There’s a strong personal thread connecting Dean Devlin both to the original “Star Trek” and to his new Syfy series, “The Ark” — his late mother, actress Pilar Seurat, who guest-starred in a 1967 episode of “Star Trek” on NBC.
“She was in the ‘Wolf in the Fold’ episode and she plays a psychic princess [Sybo] on this planet who gets killed by Scotty [James Doohan] when he’s possessed by the soul of Jack the Ripper,” Devlin, 60, told The Post. “She actually came home with the stunt man’s phaser — it was rubber and kind of beat up, it was the phaser they threw all the time — and that’s what started my whole [sci-fi] addiction.”
Devlin (“Independence Day,” “Stargate,” “Leverage”) and co-showrunner Jonathan Glassner also used the “Star Trek” template for “The Ark,” premiering Feb. 1 at 10 p.m. The 12-episode series, set 100 years in the future, revolves around the crew of Ark 1, a ginormous state-of-the-art spaceship dispatched on a five-year mission, with its crew in cryogenic sleeper pods, to colonize a planet and save the people of a ravaged Earth from extinction.
“On ‘Star Trek,’ they were able to talk about the Vietnam War, about race relations … but they did it in the context of sci-fi, so people who couldn’t have that discussion in real life could suddenly have that discussion [about the series],” Devlin said. “What I love about the concept is that it’s our whole world in a microcosm: we just went through a giant pandemic and life-threatening situation and saw various ways that people reacted to it … and by having these people in this contained space, where every decision is life and death, we can really talk about a lot of things out of context that are difficult to talk about in-context.”
In the series premiere, a catastrophic accident four years into Ark 1’s mission kills all of the ship’s senior officers and threatens the lives of everyone on board — thrusting junior officers Garnet (Christie Burke), Bice (Richard Fleeshman) and Lane (Reece Ritchie) into unexpected leadership roles as the damaged ship hurtles toward its destination amidst onboard strife, second-guessing … and murder.
Co-stars include Stacey Reade as brainy super-nerd Alicia Nevins and Ryan Adams as nebbishy recruit Angus Medford (with bad hair and glasses), both of whom figure heavily into the Season 1 plotline.
“This is really about the triumph of the human spirit … which ultimately overcomes enormous adversity,” Devlin said. “And that’s really the theme of this show: to watch these people who aren’t ready to be leaders, and weren’t supposed to be leaders for a long time, having to rise to the occasion without the mentorship they were promised.”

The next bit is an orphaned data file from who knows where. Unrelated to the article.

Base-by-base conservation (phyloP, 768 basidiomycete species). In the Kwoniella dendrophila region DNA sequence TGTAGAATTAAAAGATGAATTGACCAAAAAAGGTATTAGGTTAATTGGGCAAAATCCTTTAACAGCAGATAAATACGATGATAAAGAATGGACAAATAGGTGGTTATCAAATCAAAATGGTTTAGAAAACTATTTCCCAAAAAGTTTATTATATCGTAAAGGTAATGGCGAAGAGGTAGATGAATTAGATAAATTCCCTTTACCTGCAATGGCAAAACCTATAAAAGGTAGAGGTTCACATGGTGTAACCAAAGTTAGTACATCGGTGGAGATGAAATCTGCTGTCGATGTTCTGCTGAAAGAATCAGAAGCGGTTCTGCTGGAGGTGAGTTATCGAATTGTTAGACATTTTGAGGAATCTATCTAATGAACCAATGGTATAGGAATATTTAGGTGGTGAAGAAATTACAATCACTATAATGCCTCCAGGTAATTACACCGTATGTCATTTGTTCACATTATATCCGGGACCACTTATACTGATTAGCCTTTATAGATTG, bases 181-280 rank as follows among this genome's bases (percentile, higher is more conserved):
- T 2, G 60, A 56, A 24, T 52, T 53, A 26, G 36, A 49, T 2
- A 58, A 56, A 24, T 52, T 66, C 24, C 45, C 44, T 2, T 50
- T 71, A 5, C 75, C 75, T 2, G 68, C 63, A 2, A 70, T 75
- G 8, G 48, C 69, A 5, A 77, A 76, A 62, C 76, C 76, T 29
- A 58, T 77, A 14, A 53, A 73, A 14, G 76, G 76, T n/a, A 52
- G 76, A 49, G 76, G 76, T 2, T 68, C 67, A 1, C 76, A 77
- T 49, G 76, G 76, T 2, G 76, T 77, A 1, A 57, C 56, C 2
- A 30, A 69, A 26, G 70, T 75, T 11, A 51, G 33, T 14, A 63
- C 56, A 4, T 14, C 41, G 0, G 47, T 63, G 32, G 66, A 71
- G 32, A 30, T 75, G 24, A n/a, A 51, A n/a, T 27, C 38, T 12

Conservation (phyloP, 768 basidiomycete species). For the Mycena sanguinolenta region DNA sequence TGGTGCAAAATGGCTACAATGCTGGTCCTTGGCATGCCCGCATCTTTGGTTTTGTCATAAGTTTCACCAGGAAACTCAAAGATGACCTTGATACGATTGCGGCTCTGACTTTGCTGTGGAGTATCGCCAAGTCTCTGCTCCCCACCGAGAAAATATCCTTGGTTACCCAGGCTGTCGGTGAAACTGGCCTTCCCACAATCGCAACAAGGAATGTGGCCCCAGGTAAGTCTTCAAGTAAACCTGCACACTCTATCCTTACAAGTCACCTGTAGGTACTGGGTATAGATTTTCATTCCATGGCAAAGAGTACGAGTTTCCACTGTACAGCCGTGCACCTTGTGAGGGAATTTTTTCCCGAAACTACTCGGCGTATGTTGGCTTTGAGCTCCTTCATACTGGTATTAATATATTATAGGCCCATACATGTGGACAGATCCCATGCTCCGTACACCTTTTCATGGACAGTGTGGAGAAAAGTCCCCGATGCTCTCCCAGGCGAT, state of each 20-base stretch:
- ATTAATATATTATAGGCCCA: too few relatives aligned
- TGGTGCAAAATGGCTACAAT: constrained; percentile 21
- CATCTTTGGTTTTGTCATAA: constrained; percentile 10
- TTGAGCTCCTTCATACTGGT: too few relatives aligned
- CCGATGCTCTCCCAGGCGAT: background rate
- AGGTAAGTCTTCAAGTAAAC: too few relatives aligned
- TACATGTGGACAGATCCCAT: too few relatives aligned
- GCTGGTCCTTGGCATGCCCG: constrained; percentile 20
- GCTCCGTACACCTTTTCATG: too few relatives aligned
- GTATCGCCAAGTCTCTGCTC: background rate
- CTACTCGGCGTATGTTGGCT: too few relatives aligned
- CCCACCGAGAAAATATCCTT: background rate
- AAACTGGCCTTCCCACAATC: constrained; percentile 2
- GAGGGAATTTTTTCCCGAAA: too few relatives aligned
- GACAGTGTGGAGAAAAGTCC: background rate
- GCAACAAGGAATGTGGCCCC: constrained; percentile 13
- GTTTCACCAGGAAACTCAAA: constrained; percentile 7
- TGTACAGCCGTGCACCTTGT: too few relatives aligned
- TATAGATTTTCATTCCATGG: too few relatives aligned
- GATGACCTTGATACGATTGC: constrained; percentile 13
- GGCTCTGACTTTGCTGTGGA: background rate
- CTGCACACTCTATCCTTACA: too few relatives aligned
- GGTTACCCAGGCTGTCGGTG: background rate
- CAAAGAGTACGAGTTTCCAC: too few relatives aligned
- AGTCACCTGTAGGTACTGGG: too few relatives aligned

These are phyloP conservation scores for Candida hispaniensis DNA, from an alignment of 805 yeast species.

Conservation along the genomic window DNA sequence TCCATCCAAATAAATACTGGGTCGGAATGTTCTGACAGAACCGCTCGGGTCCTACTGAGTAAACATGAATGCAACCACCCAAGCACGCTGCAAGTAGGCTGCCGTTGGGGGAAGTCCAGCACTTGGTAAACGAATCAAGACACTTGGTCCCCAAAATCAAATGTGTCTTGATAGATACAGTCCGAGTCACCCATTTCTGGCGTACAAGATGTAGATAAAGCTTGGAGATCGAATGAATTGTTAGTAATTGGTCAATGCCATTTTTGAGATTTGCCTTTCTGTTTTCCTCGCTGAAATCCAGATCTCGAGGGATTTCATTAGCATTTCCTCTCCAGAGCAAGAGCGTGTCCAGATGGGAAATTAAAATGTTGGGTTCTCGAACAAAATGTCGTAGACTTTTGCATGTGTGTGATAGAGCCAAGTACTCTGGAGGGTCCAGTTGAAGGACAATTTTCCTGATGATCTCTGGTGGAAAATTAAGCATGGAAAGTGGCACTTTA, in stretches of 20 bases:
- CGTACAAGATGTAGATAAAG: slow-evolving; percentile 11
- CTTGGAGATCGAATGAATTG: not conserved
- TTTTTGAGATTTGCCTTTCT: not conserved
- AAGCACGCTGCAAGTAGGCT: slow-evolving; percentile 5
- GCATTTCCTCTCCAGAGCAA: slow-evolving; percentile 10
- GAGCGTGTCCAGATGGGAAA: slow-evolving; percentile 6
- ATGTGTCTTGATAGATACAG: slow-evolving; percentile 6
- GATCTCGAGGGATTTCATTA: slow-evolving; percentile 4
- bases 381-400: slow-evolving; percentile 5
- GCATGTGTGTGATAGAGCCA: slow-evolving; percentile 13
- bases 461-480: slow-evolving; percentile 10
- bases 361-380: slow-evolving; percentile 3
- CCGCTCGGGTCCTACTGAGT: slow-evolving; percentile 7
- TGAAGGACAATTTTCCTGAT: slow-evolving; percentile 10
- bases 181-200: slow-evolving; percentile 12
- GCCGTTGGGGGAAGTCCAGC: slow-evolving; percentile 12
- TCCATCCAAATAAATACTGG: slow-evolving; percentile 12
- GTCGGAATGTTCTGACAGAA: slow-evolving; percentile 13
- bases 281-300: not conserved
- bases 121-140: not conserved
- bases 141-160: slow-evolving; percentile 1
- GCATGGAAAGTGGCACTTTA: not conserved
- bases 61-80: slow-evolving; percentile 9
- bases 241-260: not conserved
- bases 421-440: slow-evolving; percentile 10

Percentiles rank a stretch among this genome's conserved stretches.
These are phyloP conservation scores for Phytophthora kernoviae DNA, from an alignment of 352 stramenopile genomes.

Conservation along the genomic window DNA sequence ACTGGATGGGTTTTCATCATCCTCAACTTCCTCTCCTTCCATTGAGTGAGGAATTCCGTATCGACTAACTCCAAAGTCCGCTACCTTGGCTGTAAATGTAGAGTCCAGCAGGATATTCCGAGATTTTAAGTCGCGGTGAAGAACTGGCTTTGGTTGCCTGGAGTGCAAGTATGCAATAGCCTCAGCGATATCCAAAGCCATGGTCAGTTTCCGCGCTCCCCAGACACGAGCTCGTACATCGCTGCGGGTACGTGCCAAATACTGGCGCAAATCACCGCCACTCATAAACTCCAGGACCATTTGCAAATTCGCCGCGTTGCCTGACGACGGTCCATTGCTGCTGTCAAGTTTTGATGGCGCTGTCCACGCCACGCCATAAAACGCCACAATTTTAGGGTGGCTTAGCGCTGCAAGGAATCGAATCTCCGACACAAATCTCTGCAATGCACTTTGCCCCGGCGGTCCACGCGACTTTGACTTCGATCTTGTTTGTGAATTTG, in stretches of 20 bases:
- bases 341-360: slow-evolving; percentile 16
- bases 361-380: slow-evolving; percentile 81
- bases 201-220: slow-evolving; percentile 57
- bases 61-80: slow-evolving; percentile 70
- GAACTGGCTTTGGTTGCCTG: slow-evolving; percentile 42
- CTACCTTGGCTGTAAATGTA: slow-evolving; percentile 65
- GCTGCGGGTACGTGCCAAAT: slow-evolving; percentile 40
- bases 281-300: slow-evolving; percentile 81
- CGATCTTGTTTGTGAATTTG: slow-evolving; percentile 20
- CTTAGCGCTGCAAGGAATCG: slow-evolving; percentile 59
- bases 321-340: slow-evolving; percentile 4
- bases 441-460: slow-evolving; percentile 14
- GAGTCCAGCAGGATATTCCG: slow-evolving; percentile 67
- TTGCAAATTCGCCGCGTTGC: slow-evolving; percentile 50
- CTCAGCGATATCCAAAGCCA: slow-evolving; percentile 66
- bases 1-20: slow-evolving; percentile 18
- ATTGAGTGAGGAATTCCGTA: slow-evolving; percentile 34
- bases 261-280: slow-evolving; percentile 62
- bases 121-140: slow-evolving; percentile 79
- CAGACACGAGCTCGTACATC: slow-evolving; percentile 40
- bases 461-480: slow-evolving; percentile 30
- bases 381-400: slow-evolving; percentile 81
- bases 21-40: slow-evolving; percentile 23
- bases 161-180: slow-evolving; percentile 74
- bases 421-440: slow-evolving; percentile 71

“The Ark” was shot in Serbia, which was not unfamiliar terrain for Devlin and Glassner.
“We did another show there called ‘The Outpost,’ and like that series, this show was where we had very big ambitions and very little money — so normally what you do it curtail your vision,” Devlin said. “Jonathan and I were loathe to do that, so by going [to Serbia] we were really able to get a lot more on the screen.
“And a couple of other side benefits happened,” he said. “By being there, we could cast [the show] all throughout Europe, people from Germany, Spain, England … it’s much more difficult to do that in the US. The other thing that helped us is that all the actors that we brought in all stayed together in this strange place, so their offscreen life was very similar to their onscreen life and they bonded a lot.”
And there were other advantages to shooting in Serbia, Devlin said.
“The interesting fact is that, before it was Serbia, when it was part of Yugoslavia, the dictator there, Tito, was a gigantic movie fanatic,” he said. “In fact, he financed several movies in the ’50s and ’60s … and started the premiere film school of Eastern Europe, so the craft level of our crew was unlike any place I’ve ever gone before.”
Stellar production facilities also helped establish the intergalactic ambiance of the Ark 1, Devlin said.
“The ship itself is a character in the show,” he said. “It’s very difficult, because, on the one hand, you want to feel that these people are trapped together on this very dangerous ship, but at the same time … we didn’t want it to become ‘Das Boot,’ to feel claustrophobic.
“So we tried to design some spaces that were very large and some spaces with nature in them to give it another energy … and, as the actors pointed out, this was one of the few times where the sets were built with ceilings so a lot of them really felt like they were on the spaceship.”
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